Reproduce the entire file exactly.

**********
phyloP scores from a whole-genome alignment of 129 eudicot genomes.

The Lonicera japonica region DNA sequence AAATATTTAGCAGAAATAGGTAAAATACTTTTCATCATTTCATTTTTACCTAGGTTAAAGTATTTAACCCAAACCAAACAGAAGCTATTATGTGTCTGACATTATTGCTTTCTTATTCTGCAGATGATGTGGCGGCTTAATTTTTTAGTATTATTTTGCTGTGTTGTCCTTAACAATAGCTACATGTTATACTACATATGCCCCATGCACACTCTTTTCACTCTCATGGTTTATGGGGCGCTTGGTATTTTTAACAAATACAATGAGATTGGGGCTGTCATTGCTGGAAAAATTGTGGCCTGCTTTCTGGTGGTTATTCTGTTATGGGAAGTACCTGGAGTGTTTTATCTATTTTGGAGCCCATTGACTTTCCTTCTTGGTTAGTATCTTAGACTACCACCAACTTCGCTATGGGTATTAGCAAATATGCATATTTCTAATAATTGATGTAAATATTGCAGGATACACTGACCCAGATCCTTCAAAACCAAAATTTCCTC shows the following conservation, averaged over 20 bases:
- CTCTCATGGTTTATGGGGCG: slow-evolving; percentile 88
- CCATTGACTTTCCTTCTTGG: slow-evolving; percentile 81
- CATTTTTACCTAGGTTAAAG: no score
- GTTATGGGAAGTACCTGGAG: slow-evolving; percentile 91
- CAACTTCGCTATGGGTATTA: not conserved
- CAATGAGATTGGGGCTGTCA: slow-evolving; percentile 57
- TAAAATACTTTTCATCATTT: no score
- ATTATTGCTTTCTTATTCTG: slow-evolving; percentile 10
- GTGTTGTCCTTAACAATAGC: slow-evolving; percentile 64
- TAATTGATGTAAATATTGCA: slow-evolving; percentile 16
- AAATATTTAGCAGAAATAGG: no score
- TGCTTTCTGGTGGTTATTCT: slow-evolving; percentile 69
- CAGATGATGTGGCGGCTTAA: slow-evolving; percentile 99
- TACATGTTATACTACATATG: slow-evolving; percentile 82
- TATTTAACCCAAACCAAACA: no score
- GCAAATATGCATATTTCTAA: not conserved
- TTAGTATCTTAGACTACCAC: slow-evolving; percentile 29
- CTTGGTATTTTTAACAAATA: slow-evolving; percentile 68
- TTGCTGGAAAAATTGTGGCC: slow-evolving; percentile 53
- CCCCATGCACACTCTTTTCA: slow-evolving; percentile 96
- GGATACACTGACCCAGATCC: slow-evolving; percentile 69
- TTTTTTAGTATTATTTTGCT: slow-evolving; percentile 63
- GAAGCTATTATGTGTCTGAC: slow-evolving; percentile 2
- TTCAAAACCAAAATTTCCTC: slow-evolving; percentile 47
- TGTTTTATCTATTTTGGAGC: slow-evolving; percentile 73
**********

phyloP scores from a whole-genome alignment of 129 eudicot genomes.

The Lonicera japonica region DNA sequence AAATATTTAGCAGAAATAGGTAAAATACTTTTCATCATTTCATTTTTACCTAGGTTAAAGTATTTAACCCAAACCAAACAGAAGCTATTATGTGTCTGACATTATTGCTTTCTTATTCTGCAGATGATGTGGCGGCTTAATTTTTTAGTATTATTTTGCTGTGTTGTCCTTAACAATAGCTACATGTTATACTACATATGCCCCATGCACACTCTTTTCACTCTCATGGTTTATGGGGCGCTTGGTATTTTTAACAAATACAATGAGATTGGGGCTGTCATTGCTGGAAAAATTGTGGCCTGCTTTCTGGTGGTTATTCTGTTATGGGAAGTACCTGGAGTGTTTTATCTATTTTGGAGCCCATTGACTTTCCTTCTTGGTTAGTATCTTAGACTACCACCAACTTCGCTATGGGTATTAGCAAATATGCATATTTCTAATAATTGATGTAAATATTGCAGGATACACTGACCCAGATCCTTCAAAACCAAAATTTCCTC shows the following conservation, averaged over 20 bases:
- CTCTCATGGTTTATGGGGCG: slow-evolving; percentile 88
- CCATTGACTTTCCTTCTTGG: slow-evolving; percentile 81
- CATTTTTACCTAGGTTAAAG: no score
- GTTATGGGAAGTACCTGGAG: slow-evolving; percentile 91
- CAACTTCGCTATGGGTATTA: not conserved
- CAATGAGATTGGGGCTGTCA: slow-evolving; percentile 57
- TAAAATACTTTTCATCATTT: no score
- ATTATTGCTTTCTTATTCTG: slow-evolving; percentile 10
- GTGTTGTCCTTAACAATAGC: slow-evolving; percentile 64
- TAATTGATGTAAATATTGCA: slow-evolving; percentile 16
- AAATATTTAGCAGAAATAGG: no score
- TGCTTTCTGGTGGTTATTCT: slow-evolving; percentile 69
- CAGATGATGTGGCGGCTTAA: slow-evolving; percentile 99
- TACATGTTATACTACATATG: slow-evolving; percentile 82
- TATTTAACCCAAACCAAACA: no score
- GCAAATATGCATATTTCTAA: not conserved
- TTAGTATCTTAGACTACCAC: slow-evolving; percentile 29
- CTTGGTATTTTTAACAAATA: slow-evolving; percentile 68
- TTGCTGGAAAAATTGTGGCC: slow-evolving; percentile 53
- CCCCATGCACACTCTTTTCA: slow-evolving; percentile 96
- GGATACACTGACCCAGATCC: slow-evolving; percentile 69
- TTTTTTAGTATTATTTTGCT: slow-evolving; percentile 63
- GAAGCTATTATGTGTCTGAC: slow-evolving; percentile 2
- TTCAAAACCAAAATTTCCTC: slow-evolving; percentile 47
- TGTTTTATCTATTTTGGAGC: slow-evolving; percentile 73